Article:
Science Directions

For those of you who have been following my columns, you know that I have been very interested in affecting the big wide world out there to let everyone know that psychology is a science.

My jaundiced view of people's responses to psychology has been largely colored by my personal experience on occasions when I meet nonpsychologists—at parties and informal gatherings, and at the university, where I encounter faculty members from other departments. Other sources are newspapers, magazines and novels where references are regularly and interchangeably made to psychologists, psychotherapists, psychiatrists, salesmen (you do not often see references to saleswomen) and persuasive people in general, to take but one sampling. The other day, I decided to check up on at least one other source to tell me how that big wide world views psychology.

I went on the World Wide Web, chose Google and put in "psychology" as my search term. Google's response took, according to the Google folks' own estimate, exactly .06 seconds. And, hold your breath, it called forth "approximately" 8,100,000 "results." I guess they don't bother you with precise figures once the counts reach these heights. What I found particularly encouraging was the category sequence in their search, namely "Science>Social Sciences>Psychology."

Good beginning. The first of these results was labeled Encyclopedia of psychology—psychology Web sites. I decided to click on that link, which brought up a series of categories: Career (34); What career, why and how to begin; Environment behavior relationships (1016); The study of psychological phenomena; Organizations (127); Organizations and institutions of psychology; Paradigms and theories (66); Ways of thinking about psychology; People and history (93); The history of psychology, and its people; Publications (315); Publications and documents; Resources (241); Resources for information underlying reductionistic machinery (63); The biological factors underlying behavior.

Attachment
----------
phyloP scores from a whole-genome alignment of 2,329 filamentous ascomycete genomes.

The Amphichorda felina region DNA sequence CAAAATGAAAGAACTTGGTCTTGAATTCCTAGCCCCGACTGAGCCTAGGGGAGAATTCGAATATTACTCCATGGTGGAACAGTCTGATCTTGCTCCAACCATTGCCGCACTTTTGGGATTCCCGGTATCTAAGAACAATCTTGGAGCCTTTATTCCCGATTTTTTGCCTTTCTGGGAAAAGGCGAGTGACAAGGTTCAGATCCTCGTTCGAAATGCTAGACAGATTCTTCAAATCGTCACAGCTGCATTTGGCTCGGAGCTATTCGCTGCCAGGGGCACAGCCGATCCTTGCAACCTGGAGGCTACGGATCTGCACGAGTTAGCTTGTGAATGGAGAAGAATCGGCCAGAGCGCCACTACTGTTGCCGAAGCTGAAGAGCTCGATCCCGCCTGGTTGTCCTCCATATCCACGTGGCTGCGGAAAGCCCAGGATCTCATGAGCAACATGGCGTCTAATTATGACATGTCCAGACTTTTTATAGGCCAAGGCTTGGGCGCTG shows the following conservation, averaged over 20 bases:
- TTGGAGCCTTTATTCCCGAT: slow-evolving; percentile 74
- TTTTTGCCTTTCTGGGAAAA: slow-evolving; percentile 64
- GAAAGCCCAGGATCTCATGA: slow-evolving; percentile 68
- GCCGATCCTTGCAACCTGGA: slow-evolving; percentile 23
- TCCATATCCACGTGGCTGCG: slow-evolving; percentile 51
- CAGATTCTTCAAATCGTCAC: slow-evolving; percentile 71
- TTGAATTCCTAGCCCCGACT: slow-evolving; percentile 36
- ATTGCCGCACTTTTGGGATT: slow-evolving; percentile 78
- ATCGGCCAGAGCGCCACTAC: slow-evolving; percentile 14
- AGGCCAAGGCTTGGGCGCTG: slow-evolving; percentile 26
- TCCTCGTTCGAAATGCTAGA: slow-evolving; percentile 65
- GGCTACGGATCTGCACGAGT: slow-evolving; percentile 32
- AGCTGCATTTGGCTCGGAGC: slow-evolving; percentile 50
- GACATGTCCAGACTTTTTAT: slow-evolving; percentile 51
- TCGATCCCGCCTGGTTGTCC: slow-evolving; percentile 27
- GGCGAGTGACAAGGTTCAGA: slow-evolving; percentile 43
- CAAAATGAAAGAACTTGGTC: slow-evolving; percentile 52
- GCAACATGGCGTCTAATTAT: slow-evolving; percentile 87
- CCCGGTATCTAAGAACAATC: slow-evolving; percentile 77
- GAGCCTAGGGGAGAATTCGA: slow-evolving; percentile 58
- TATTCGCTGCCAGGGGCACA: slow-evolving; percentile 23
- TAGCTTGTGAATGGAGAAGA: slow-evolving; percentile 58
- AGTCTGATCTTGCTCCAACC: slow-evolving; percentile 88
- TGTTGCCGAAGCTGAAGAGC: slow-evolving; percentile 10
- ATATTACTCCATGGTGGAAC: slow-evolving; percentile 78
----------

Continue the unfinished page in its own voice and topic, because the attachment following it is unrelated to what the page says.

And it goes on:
These categories sound pretty good. Sporadic follow-up showed good journals and Web sites, although, to be sure, I did not follow up all of them by any means. When you go to the psychological careers category, you find many references to the APA Web site, and, at the very end, you find an essay titled "What psychology is"--a beautiful description of psychology and what a psychologist does. When I finished reading it, I realized it came directly from the APA Web site. Once again, this can reassure us. Well, I still thought there must be some misunderstanding of what psychology is, so I kept looking. Finally, I found psychology and astrology.

This is what was written: "Both psychology and astrology are tools used to assist understanding of self, others and the world in general. However, astrology with the nonsense removed, (and there is much nonsense) can be used with both greater flexibility and scope. Below are some of the useful ways where astrology can be used: Career: Counseling without long drawn-out expensive tests. The ability to assess when, where and for how long major stresses will show in a person's life. The importance of knowing when major stresses will end is most important. The ability to compare two personalities without seeing either. The ability to assess children's strengths, weaknesses and talents at birth. The ability to do all the above without constant consultations."

What to make of all this? In general, the World Wide Web seems to be doing pretty well by psychology, the above example notwithstanding. Nevertheless, we do have work to do to spread the word about psychology as science.

We can do it on the Web by adding to the good material that is already out there. We can also tell our friends and colleagues--both psychologists and those working in other fields—about the APA Web site and all the good things it shows.

And if you are particularly interested in science, of course, go to the APA Science Directorate and see all the information we have, including announcements of awards; research funding resources; advanced training institutes; Psychological Science Agenda, our science newsletter; SPIN, the Science Policy Insider News; PSWIN, the Psychological Science in the Workplace InfoNet and so on.